In addition to all the jurisdictional problems heretofore discussed, there are other questions presented which lead us to conclude that the plaintiff has failed to demonstrate a reasonable probability of eventual success on the merits. The plaintiff's first contention is that the Administrator violated his duty pursuant to 33 U.S.C. § 1284(a)(6) by approving the Derry construction grant although it contained restrictive specifications. Since the construction has been substantially completed, the only type of relief which might possibly be available is an award of monetary damages. Monetary damages, however, are unavailable in mandamus actions brought pursuant to § 1361. United States v. Commonwealth of Pennsylvania, 394 F.Supp. 261, 265 (M.D.Pa.1975) (Herman, J.); Brown v. United States, 365 F.Supp. 328, 338 (E.D.Pa.1973) (Newcomer, J.), Aff'd in part, remanded in part on other grounds, 508 F.2d 618 (3d Cir. 1974).

 The plaintiff's second contention is that the Administrator violated his duty pursuant to 33 U.S.C. § 1284(b)(1)(B) by failing to require DTMA to institute an industrial cost recovery system. However, it is clear that § 1284(b)(1)(B) applies only to grants approved by the EPA after March 1, 1973. Based on the evidence and the arguments presented at the July 17, 1978 hearing, we have determined that the plaintiff has not demonstrated a reasonable probability of eventual success in establishing that this grant was approved by the EPA after March 1, 1973. The plaintiff introduced documents at the hearing which show that the grant was offered to DTMA on March 7, 1973, accepted by DTMA on March 30, 1973 and modified in November, 1973. On the other hand, the Administrator presented evidence that the grant was approved by the EPA on February 28, 1973.

 In the event the evidence should establish that the grant was approved by the EPA on February 28, 1973, as the Administrator contends, it would appear that the statute and the regulations enacted pursuant to the statute would not be applicable to the grant. In the event the evidence would establish that the grant was approved on February 28, 1973, then the industrial cost recovery would not cover the cost funded through the federal grant but would apply only to the local governments' portion of the costs. This Court, however, was not presented with evidence showing the industrial cost recovery provisions, if any, adopted by DTMA.

 Moreover, the Administrator asserts that the plaintiff may not have standing to raise the issues presented in its complaint. Standing requires a party must show injury in fact within a protected zone of interest. Association of Data Processing Service Organizations v. Camp, 397 U.S. 150, 90 S. Ct. 827, 25 L. Ed. 2d 184 (1970).

 The plaintiff relies upon the discussion of standing presented by the Circuit Court for the District of Columbia in Scanwell Laboratories, Inc. v. Shaffer, 137 U.S.App.D.C. 371, 424 F.2d 859 (1970), in support of the right of a prime contractor to protest payment of federal funds pending an accounting of project expenditures. In Scanwell, an unsuccessful bidder on a federal government contract was permitted to challenge the actual award of the contract. The unsuccessful bidder was found to have suffered an injury in fact and was entitled to bring suit in the public interest as a "private attorney general." Scanwell, however, is inapplicable to the case at bar. The plaintiff is not an unsuccessful bidder but a prime contractor who submitted an offer for construction of a sewage treatment facility in full cognizance of the provisions of the bid specifications. More important, the Court in Scanwell was faced with a complaint of government error at a point early enough in the procurement process to permit correction of the error. Here a change of specifications would serve little purpose, since construction has been completed. Thus, the public interest which the Scanwell court found as a basis for conferring standing may not be applicable. Damages, if any, would be claimed by the plaintiff rather than the public. See Northland Equities, Inc. v. Gateway Center Corp., 441 F.Supp. 259 (E.D.Pa.1977).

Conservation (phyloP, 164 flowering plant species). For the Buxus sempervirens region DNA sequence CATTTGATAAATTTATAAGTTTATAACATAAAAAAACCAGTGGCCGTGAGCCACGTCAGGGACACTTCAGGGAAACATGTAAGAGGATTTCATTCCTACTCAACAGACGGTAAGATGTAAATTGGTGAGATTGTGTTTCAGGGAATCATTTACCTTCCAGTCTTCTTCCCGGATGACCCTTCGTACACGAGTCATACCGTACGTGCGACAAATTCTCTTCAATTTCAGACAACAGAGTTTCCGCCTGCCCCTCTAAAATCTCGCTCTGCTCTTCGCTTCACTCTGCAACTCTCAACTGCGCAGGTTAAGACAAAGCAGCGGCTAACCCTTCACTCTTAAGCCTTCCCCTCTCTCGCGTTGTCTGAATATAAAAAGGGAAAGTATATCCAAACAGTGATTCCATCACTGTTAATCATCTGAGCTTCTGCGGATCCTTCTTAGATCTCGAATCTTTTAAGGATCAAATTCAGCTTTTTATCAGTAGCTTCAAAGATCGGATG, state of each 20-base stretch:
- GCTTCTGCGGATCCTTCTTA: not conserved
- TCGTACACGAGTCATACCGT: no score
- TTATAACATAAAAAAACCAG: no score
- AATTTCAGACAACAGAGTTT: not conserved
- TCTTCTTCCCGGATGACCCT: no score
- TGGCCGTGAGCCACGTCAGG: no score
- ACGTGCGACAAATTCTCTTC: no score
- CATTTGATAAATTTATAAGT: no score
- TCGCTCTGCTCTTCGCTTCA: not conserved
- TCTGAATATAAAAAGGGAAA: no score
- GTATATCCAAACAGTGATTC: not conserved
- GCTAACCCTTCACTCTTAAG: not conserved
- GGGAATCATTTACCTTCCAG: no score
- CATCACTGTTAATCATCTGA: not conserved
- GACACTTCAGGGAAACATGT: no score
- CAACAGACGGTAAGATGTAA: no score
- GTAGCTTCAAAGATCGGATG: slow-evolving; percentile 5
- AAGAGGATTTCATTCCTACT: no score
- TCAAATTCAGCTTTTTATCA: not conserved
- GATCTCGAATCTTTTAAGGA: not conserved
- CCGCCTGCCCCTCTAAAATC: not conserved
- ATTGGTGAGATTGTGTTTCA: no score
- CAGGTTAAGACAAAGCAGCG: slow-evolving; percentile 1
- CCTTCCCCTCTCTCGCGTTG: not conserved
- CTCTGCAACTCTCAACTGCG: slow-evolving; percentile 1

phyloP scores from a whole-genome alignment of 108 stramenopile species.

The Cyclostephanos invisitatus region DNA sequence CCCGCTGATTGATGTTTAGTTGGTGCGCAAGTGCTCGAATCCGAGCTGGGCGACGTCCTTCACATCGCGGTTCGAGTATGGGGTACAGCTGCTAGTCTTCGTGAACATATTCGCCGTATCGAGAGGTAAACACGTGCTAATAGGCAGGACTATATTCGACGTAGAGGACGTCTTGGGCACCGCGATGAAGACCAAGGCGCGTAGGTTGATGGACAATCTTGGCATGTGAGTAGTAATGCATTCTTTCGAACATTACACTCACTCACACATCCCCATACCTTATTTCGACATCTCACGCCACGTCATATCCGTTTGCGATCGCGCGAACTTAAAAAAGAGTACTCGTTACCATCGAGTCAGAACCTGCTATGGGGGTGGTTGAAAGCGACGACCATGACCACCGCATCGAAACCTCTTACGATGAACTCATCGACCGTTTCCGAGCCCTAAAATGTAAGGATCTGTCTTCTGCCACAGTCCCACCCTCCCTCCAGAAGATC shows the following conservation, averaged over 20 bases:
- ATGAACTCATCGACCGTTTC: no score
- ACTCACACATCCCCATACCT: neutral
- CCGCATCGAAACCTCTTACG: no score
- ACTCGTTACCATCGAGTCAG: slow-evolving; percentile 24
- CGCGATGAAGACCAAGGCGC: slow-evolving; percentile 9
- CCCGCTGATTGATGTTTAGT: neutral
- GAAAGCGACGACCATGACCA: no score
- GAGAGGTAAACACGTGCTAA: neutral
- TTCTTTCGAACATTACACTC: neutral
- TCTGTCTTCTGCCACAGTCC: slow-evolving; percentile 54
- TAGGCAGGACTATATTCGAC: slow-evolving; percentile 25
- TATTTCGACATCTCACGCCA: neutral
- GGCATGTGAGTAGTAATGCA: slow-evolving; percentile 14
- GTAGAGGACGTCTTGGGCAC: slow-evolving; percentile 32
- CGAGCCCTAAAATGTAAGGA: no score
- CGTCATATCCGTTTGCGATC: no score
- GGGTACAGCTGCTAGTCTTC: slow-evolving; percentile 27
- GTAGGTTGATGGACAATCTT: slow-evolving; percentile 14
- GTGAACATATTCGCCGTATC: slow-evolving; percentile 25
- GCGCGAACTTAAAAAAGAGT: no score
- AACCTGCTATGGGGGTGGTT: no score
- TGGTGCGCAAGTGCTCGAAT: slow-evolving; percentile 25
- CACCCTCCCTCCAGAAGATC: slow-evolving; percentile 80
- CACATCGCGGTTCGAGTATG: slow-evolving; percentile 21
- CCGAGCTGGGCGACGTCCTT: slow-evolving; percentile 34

The plaintiff also has not shown a reasonable probability that it will eventually succeed in establishing that it has standing to establish a claim resulting from a violation of 33 U.S.C. § 1284(a)(6). Although the plaintiff may have suffered a loss through participation in this contract, it has not shown that it is included in the zone of interest meant to be protected by § 1284(a)(6). The non-restrictive specifications mandated by this statute might be found to have been enacted solely for the benefit of the government for the purpose of obtaining the lowest construction cost possible. If any segment of the marketplace is also intended to benefit from this mandate, it might be limited to the suppliers of equipment whose products are excluded.